Abu Simbel is incredible, especially when one considers that the whole mountain has been completely relocated. There’s a daily convoy that leaves at 4am. If you go as part of a group trip you will inevitably be part of this convoy. For independent travelers, it’s the cheapest way to visit Abu Simbel. However, this means you’ll be arriving at the temple with pretty much everybody else and this takes a lot from the experience. If you have the budget and time, you could hire a private car from Aswan to leave later and even spend the night in Aswan.
Bargaining in Egypt is not for the faint of heart. The price anchoring can be a little crazy. I walked out of a papyrus museum after paying $20 for a painting listed for $150! Not particularly interested in buying (to be honest, I was just there for the AC), I thought I’d quote a price so low, they’d get offended and leave me alone. But yeah, that kind of backfired, lol.
The baksheesh culture is there and yes, it can be in your face and awkward. But it’s also not as prevalent as I was led to believe. Bathroom attendants and tomb guardians were the biggest offenders. I found it useful to keep small change (1 LE coins and 5 LE notes) in a separate pocket. Be polite and stand your ground if they demand more. Or ask for the money back and walk away.
Egypt has trash issues. It was heart breaking to see the piles of plastic trash bags on the streets. Even more so to see horses, dogs, cats, and camels eating out of of them. As a tourist, all I can do is try my best not to contribute. Saying no to plastic bags and straws, and packing out my trash (yes, I brought plastic wrappers, Indomie wrappers, used ticket stubs, etc back home) seems the least I can do. I also use this Sawyer personal water bottle. I’ve used it with tap water in Iran, Sudan, and Egypt and it has significantly reduced the number of plastic bottles I buy.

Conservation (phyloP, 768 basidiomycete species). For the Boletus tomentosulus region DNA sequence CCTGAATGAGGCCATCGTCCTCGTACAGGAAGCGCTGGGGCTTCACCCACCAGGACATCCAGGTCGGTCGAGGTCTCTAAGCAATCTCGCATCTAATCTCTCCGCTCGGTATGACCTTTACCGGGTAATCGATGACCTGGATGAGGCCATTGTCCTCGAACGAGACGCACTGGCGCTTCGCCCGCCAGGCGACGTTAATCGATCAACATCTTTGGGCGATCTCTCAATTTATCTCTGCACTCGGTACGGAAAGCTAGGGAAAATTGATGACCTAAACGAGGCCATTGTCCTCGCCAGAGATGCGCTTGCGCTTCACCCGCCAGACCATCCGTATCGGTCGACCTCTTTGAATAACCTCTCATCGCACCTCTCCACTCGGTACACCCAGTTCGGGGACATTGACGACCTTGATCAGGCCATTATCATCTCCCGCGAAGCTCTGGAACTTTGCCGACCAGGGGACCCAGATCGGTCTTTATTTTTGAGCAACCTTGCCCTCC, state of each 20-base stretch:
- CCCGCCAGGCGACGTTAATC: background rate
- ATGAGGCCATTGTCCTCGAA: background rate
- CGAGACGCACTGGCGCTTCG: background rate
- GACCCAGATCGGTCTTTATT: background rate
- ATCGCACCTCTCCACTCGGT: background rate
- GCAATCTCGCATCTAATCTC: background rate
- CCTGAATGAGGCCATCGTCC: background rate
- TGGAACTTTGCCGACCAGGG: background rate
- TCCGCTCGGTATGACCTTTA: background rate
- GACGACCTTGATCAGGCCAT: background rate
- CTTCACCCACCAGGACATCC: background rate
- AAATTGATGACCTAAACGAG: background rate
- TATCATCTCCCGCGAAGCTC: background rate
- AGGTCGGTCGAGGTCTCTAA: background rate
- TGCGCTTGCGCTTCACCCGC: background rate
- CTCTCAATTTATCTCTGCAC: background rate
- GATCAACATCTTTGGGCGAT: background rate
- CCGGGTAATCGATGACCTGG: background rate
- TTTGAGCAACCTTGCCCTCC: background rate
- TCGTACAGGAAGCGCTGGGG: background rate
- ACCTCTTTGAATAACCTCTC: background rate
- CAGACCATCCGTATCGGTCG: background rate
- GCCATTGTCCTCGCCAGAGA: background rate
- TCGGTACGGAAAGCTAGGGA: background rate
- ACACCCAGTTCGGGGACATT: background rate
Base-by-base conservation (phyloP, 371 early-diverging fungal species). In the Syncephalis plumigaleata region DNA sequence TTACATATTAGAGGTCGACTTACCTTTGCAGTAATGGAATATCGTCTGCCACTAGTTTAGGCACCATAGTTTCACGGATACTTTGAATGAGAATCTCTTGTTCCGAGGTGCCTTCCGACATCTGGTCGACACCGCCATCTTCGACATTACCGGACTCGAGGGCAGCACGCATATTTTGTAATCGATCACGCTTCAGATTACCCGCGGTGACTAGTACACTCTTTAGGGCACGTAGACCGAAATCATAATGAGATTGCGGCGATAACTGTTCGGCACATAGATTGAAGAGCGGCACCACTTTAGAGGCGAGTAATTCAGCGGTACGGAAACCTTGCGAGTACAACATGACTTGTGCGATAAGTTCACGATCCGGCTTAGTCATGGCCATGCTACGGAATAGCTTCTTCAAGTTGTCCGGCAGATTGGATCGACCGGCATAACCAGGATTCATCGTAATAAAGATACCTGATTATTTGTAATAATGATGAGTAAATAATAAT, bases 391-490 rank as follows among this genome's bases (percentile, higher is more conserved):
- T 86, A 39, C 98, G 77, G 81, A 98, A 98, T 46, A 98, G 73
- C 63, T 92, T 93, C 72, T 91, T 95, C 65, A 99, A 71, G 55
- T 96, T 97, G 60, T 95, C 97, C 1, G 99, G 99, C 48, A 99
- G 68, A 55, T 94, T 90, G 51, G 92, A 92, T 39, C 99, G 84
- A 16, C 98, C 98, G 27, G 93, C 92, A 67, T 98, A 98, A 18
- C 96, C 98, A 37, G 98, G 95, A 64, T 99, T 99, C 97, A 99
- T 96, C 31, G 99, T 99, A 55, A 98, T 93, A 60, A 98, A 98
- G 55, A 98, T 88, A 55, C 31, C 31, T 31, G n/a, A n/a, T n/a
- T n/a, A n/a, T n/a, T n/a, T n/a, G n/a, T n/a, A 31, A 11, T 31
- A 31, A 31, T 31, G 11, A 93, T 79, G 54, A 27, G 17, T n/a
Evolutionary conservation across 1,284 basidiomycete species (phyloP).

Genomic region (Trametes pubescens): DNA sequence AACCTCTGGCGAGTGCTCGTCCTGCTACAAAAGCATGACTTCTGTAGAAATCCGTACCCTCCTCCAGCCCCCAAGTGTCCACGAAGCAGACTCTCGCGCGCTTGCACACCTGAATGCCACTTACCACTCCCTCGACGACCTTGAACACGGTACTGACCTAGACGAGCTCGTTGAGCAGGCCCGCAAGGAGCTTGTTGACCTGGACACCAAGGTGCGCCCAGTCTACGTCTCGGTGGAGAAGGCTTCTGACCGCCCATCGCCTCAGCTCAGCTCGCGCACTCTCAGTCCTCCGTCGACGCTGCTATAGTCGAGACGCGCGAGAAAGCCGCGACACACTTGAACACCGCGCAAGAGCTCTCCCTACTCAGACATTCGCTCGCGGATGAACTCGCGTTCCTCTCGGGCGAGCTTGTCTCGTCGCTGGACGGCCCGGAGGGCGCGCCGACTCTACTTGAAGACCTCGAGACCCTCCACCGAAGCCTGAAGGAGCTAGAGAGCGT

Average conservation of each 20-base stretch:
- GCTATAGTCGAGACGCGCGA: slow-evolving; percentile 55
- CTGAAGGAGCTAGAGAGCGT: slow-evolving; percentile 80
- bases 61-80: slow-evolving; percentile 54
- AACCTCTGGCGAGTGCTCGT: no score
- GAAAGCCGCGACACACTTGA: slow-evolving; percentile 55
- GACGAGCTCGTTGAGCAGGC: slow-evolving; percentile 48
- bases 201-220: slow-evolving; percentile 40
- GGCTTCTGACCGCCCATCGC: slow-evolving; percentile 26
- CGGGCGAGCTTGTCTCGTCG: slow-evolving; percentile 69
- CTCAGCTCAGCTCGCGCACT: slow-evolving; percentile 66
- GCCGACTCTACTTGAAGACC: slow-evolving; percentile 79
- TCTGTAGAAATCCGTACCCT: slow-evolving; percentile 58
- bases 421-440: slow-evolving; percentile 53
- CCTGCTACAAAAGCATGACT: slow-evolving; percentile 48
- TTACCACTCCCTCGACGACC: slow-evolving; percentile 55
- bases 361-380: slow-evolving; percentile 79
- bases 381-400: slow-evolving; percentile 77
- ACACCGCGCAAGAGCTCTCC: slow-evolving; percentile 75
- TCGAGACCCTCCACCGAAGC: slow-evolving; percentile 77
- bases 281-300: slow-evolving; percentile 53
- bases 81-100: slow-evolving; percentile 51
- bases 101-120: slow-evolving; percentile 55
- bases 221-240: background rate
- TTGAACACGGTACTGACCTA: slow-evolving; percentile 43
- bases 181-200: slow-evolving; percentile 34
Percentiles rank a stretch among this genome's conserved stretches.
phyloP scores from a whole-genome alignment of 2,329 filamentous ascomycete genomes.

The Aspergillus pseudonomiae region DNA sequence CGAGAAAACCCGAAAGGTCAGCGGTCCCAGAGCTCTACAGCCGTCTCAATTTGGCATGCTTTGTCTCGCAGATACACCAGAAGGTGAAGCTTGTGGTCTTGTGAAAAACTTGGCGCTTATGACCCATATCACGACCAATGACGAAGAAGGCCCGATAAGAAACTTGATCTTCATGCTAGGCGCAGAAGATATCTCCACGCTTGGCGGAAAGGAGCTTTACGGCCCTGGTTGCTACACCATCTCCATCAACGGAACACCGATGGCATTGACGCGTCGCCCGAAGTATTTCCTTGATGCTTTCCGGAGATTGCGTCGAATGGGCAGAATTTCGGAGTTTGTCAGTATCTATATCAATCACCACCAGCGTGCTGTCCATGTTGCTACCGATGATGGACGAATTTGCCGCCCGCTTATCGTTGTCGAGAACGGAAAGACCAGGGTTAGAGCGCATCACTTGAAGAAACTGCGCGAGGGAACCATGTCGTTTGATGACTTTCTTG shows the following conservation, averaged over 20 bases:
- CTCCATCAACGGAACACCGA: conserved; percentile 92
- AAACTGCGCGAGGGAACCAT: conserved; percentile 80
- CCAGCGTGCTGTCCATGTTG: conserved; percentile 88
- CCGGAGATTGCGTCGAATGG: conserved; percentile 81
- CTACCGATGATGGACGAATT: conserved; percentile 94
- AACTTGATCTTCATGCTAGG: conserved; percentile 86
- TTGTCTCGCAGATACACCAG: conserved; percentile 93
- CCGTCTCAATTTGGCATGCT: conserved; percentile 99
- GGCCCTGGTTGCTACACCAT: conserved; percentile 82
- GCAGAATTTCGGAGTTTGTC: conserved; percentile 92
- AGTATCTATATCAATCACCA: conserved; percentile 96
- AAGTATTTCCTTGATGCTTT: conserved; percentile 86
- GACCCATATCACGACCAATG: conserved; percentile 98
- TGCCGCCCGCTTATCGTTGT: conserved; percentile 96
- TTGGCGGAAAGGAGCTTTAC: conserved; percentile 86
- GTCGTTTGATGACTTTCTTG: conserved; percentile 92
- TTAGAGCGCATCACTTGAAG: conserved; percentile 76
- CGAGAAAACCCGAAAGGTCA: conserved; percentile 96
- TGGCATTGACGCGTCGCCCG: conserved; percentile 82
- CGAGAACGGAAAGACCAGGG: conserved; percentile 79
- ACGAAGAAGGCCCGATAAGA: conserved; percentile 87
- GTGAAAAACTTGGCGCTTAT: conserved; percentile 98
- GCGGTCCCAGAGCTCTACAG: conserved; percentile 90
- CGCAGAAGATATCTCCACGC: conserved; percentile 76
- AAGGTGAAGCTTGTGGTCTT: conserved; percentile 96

Tips for Traveling in Egypt
Having Internet plan in Egypt is essential. I use GoogleFi that works in over 170 countries for a flat rate. Such a huge game changer during my travels. HUGE. I instantly have Internet when I land in a new country. No more local SIM cards. GoogleFi used to be only available for Google phones, but now it works with most phones. Get Google Fi $20 credit (US residents only).
Get your SIM card at the airport The three major network providers are represented at the airport arrival hall. So it’s easy to get set up.
Get your visa online. Here. As an American, I could get visa-on-arrival, but I almost always prefer getting mine pre-departure. The cost is the same, so there’s really no reason not to. It cost $25 for single-entry visa ($60 for multi-entries).
How much do things cost in Egypt? Some local prices to know:
– 1.5L bottled water, 5LE
– Mini/micro bus, 2LE
– A small bowl of koshari, 10-15LE
– A cup of turkish coffee/espresso, 10LE maximum
– A pack of Indomie, 2LE
– A falafel sandwich, 5LE
– Taxi in Luxor, 20-50LE
- Seat61, on how to navigate the train system in Egypt.
- Watania Sleeping Train, the official site to buy sleeper train tickets. No need to print, just show the receipt on your phone. If you’re alone and book a double cabin, they’ll pair you with someone of the same gender.